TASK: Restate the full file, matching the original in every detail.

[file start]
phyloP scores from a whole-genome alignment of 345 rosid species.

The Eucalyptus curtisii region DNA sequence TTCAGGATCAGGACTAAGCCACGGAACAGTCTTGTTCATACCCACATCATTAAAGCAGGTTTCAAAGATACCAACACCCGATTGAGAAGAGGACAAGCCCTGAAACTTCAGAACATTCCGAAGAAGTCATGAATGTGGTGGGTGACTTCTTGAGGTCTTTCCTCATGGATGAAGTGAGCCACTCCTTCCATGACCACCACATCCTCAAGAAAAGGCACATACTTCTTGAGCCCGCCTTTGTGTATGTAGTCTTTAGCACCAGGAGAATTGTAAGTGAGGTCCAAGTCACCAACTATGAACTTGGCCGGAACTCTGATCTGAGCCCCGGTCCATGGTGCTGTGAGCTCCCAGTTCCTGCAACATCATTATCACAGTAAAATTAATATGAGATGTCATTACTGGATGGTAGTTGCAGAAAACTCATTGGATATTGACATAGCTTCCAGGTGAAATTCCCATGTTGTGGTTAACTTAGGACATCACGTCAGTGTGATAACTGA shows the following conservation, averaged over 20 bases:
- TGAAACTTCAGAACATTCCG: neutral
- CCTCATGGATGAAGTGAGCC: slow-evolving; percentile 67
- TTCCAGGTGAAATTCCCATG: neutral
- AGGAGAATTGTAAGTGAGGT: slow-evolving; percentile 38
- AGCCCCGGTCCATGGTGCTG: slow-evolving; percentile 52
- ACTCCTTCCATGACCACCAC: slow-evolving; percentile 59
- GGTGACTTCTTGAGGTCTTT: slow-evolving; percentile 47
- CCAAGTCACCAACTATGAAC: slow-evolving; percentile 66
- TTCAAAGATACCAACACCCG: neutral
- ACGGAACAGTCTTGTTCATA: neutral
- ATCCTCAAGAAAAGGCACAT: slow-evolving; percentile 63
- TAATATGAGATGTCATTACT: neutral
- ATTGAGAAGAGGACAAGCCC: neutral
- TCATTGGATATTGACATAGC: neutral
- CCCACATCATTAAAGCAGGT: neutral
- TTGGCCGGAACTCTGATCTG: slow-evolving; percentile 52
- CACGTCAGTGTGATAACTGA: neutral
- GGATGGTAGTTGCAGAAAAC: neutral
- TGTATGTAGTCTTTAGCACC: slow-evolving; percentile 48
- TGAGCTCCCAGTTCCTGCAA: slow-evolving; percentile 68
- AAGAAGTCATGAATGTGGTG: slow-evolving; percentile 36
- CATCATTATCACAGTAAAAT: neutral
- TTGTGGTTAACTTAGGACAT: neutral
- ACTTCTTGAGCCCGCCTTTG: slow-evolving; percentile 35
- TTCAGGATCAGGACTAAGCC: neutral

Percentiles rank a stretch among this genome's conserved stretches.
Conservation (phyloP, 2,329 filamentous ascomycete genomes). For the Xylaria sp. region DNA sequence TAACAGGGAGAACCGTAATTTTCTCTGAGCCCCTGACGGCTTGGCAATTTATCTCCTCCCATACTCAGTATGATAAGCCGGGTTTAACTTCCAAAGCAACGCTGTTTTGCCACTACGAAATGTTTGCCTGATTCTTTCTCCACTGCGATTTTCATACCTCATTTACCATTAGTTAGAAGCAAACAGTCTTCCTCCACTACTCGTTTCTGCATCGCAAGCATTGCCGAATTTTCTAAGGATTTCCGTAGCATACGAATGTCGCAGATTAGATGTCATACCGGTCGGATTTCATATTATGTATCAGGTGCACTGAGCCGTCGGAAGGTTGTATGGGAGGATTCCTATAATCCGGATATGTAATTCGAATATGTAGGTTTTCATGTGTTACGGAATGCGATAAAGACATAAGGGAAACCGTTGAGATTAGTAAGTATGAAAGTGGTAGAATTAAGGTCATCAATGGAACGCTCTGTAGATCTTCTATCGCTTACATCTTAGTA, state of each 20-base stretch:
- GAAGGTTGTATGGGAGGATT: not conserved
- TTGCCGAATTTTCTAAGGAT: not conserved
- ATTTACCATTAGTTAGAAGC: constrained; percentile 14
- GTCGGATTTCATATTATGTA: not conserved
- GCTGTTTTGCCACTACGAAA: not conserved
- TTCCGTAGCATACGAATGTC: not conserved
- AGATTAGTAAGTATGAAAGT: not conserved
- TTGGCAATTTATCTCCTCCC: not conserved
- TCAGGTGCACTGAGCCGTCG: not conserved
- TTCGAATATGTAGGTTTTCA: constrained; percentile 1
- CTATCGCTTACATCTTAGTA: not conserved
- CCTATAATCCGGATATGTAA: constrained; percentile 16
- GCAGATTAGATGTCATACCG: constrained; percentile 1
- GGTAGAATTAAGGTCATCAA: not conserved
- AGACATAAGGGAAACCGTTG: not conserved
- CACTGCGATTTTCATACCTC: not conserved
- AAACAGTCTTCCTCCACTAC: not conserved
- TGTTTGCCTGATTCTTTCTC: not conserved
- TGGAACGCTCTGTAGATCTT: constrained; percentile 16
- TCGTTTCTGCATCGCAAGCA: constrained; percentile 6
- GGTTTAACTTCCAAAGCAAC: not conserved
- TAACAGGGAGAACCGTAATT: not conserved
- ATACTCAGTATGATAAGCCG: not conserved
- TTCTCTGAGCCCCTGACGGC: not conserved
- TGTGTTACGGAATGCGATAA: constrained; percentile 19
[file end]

phyloP scores from a whole-genome alignment of 345 rosid species.

The Eucalyptus curtisii region DNA sequence TTCAGGATCAGGACTAAGCCACGGAACAGTCTTGTTCATACCCACATCATTAAAGCAGGTTTCAAAGATACCAACACCCGATTGAGAAGAGGACAAGCCCTGAAACTTCAGAACATTCCGAAGAAGTCATGAATGTGGTGGGTGACTTCTTGAGGTCTTTCCTCATGGATGAAGTGAGCCACTCCTTCCATGACCACCACATCCTCAAGAAAAGGCACATACTTCTTGAGCCCGCCTTTGTGTATGTAGTCTTTAGCACCAGGAGAATTGTAAGTGAGGTCCAAGTCACCAACTATGAACTTGGCCGGAACTCTGATCTGAGCCCCGGTCCATGGTGCTGTGAGCTCCCAGTTCCTGCAACATCATTATCACAGTAAAATTAATATGAGATGTCATTACTGGATGGTAGTTGCAGAAAACTCATTGGATATTGACATAGCTTCCAGGTGAAATTCCCATGTTGTGGTTAACTTAGGACATCACGTCAGTGTGATAACTGA shows the following conservation, averaged over 20 bases:
- TGAAACTTCAGAACATTCCG: neutral
- CCTCATGGATGAAGTGAGCC: slow-evolving; percentile 67
- TTCCAGGTGAAATTCCCATG: neutral
- AGGAGAATTGTAAGTGAGGT: slow-evolving; percentile 38
- AGCCCCGGTCCATGGTGCTG: slow-evolving; percentile 52
- ACTCCTTCCATGACCACCAC: slow-evolving; percentile 59
- GGTGACTTCTTGAGGTCTTT: slow-evolving; percentile 47
- CCAAGTCACCAACTATGAAC: slow-evolving; percentile 66
- TTCAAAGATACCAACACCCG: neutral
- ACGGAACAGTCTTGTTCATA: neutral
- ATCCTCAAGAAAAGGCACAT: slow-evolving; percentile 63
- TAATATGAGATGTCATTACT: neutral
- ATTGAGAAGAGGACAAGCCC: neutral
- TCATTGGATATTGACATAGC: neutral
- CCCACATCATTAAAGCAGGT: neutral
- TTGGCCGGAACTCTGATCTG: slow-evolving; percentile 52
- CACGTCAGTGTGATAACTGA: neutral
- GGATGGTAGTTGCAGAAAAC: neutral
- TGTATGTAGTCTTTAGCACC: slow-evolving; percentile 48
- TGAGCTCCCAGTTCCTGCAA: slow-evolving; percentile 68
- AAGAAGTCATGAATGTGGTG: slow-evolving; percentile 36
- CATCATTATCACAGTAAAAT: neutral
- TTGTGGTTAACTTAGGACAT: neutral
- ACTTCTTGAGCCCGCCTTTG: slow-evolving; percentile 35
- TTCAGGATCAGGACTAAGCC: neutral

Percentiles rank a stretch among this genome's conserved stretches.
Conservation (phyloP, 2,329 filamentous ascomycete genomes). For the Xylaria sp. region DNA sequence TAACAGGGAGAACCGTAATTTTCTCTGAGCCCCTGACGGCTTGGCAATTTATCTCCTCCCATACTCAGTATGATAAGCCGGGTTTAACTTCCAAAGCAACGCTGTTTTGCCACTACGAAATGTTTGCCTGATTCTTTCTCCACTGCGATTTTCATACCTCATTTACCATTAGTTAGAAGCAAACAGTCTTCCTCCACTACTCGTTTCTGCATCGCAAGCATTGCCGAATTTTCTAAGGATTTCCGTAGCATACGAATGTCGCAGATTAGATGTCATACCGGTCGGATTTCATATTATGTATCAGGTGCACTGAGCCGTCGGAAGGTTGTATGGGAGGATTCCTATAATCCGGATATGTAATTCGAATATGTAGGTTTTCATGTGTTACGGAATGCGATAAAGACATAAGGGAAACCGTTGAGATTAGTAAGTATGAAAGTGGTAGAATTAAGGTCATCAATGGAACGCTCTGTAGATCTTCTATCGCTTACATCTTAGTA, state of each 20-base stretch:
- GAAGGTTGTATGGGAGGATT: not conserved
- TTGCCGAATTTTCTAAGGAT: not conserved
- ATTTACCATTAGTTAGAAGC: constrained; percentile 14
- GTCGGATTTCATATTATGTA: not conserved
- GCTGTTTTGCCACTACGAAA: not conserved
- TTCCGTAGCATACGAATGTC: not conserved
- AGATTAGTAAGTATGAAAGT: not conserved
- TTGGCAATTTATCTCCTCCC: not conserved
- TCAGGTGCACTGAGCCGTCG: not conserved
- TTCGAATATGTAGGTTTTCA: constrained; percentile 1
- CTATCGCTTACATCTTAGTA: not conserved
- CCTATAATCCGGATATGTAA: constrained; percentile 16
- GCAGATTAGATGTCATACCG: constrained; percentile 1
- GGTAGAATTAAGGTCATCAA: not conserved
- AGACATAAGGGAAACCGTTG: not conserved
- CACTGCGATTTTCATACCTC: not conserved
- AAACAGTCTTCCTCCACTAC: not conserved
- TGTTTGCCTGATTCTTTCTC: not conserved
- TGGAACGCTCTGTAGATCTT: constrained; percentile 16
- TCGTTTCTGCATCGCAAGCA: constrained; percentile 6
- GGTTTAACTTCCAAAGCAAC: not conserved
- TAACAGGGAGAACCGTAATT: not conserved
- ATACTCAGTATGATAAGCCG: not conserved
- TTCTCTGAGCCCCTGACGGC: not conserved
- TGTGTTACGGAATGCGATAA: constrained; percentile 19